• The base station 102 may send a grant allocation by using an absolute grant or a relative grant for each of a number of HARQ process for each of the mobile devices 104 a-104 n (e.g., each of the mobile devices 104 a-104 n may have 4 or 8 HARQ processes). The base station 102 normally determines a particular type (e.g., either AG or RG) and value of the power grant. Several parameters may be used to determine the grant type. For example, the remaining power of the mobile devices 104 a-104 n for transmission (a different value may be used per HARQ process), a buffer occupancy (BO) status of each of the mobile devices 104 a-104 n, a LCH priority of each of the mobile devices 104 a-104 n and/or a previous power grant allocation. According to one or more of such parameters, the base station 102 may rank the HARQ processes and/or allocate the power grant among the mobile units 104 a-104 n (e.g., the power budget is limited and the base station 102 normally needs to allocate the power resources among the HARQ processes of all mobile units 104 a-104 n).
  • In a straight forward implementation, each HARQ process may be ranked. Each process may be allocated separately (or independently) by the base station 102. The HARQ processes of the same one of the mobile devices 104 a-104 n may have a different ranking due to a different current grant (e.g., a current grant may be referred to as a serving grant). A different HARQ process belonging the same one of the mobile devices 104 a-104 n may receive a different grant allocation from the base station 102. Without the power grant allocation ranking of the system 100, the base station 102 may need to rank several elements (e.g., the number of mobile devices 104 a-104 n multiplied by the number of HARQ processes for each of the mobile devices 104 a-104 n).
  • Referring to FIG. 3, a diagram illustrating a ranking method (or process) 200 is shown. The method 200 generally comprises a step (or state) 202, a step (or state) 204, a step (or state) 206, a step (or state) 208 and a step (or state) 210. The step 202 may be implemented as a power budget estimation for an HSUPA. The state 204 may be implemented to select all of the mobile units 104 a-104 n that are valid for an absolute grant or a relative grant (e.g., first transmission, active process, DRX, etc.). The step 206 may implement a ranking of one or more HARQ processes. The step 208 may be implemented to allocate a grant as an absolute grant or a relative grant. The step 210 may be implemented to update a mobile device database for each of a number of corresponding HARQ processes.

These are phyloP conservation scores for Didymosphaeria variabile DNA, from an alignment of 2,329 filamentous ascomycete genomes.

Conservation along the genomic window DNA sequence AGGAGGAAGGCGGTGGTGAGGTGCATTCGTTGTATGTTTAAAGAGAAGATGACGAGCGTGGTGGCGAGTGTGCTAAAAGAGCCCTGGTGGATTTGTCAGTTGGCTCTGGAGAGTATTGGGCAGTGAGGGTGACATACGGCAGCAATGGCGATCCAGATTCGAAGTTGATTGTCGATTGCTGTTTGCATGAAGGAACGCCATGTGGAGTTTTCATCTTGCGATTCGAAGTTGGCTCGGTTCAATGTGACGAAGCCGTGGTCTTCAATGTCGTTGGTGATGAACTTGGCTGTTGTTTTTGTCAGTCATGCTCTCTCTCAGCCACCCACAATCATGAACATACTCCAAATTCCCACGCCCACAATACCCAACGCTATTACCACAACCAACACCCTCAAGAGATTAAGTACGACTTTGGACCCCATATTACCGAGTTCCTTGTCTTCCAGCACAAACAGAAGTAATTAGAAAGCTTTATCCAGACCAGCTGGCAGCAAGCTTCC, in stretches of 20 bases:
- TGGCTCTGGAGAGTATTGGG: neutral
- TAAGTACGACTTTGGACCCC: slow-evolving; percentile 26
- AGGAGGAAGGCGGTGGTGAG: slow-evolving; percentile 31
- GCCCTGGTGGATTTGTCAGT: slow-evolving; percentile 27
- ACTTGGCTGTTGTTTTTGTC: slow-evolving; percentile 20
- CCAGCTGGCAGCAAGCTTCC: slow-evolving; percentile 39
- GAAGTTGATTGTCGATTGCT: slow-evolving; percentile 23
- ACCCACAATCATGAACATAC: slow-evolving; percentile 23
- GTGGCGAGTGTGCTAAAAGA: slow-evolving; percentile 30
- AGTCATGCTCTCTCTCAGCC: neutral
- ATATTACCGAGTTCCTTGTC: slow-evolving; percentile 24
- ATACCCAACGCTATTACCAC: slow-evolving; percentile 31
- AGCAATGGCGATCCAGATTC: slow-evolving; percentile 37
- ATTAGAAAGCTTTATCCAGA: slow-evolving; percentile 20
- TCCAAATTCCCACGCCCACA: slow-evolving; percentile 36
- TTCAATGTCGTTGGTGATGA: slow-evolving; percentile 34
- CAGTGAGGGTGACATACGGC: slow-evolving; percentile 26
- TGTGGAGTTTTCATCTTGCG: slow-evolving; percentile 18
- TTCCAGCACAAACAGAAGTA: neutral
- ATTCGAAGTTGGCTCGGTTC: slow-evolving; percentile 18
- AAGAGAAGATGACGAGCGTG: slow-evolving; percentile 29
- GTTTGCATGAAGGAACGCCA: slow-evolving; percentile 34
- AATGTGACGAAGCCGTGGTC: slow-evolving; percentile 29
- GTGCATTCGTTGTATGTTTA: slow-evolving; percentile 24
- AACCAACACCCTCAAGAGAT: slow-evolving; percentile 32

• Referring to FIG. 4, a diagram of a method (or process) 300 is shown. The process 300 generally comprises a step (or state) 302, a step (or state) 304, a step (or state) 306 and a step (or state) 308. The step 302 may provide a ranking of all of the mobile units 104 a-104 n that belong to the base station 102. The step 304 may allocate a power grant between each of the mobile units 104 a-104 n. For example, power (e.g., a grant) may be taken (or transferred) from a lower ranked mobile unit 104 a-104 n and transferred to a higher ranked mobile unit 104 a-104 n (e.g., power is prioritized between the mobile units 104 a-104 n). Such a transfer may keep an overall power at a constant level. The step 306 may calculate a new power grant for each HARQ process (either an initial send or a retransmit) for each of the mobile units 104 a-104 n according to the power allocation of the step 304. The step 306 may limit the power grant of a HARQ process (either an initial or a retransmit) to be similar to the power grant calculated for a particular one of the mobile units 104 a-104 n. By limiting the power grant of a HARQ process to the original power grant of the particular one of the devices 104 a-104 n, a separate calculation for each HARQ process may be avoided. The step 308 may send a new power allocation grant to each HARQ process of each of the mobile units 104 a-104 n through the physical channels.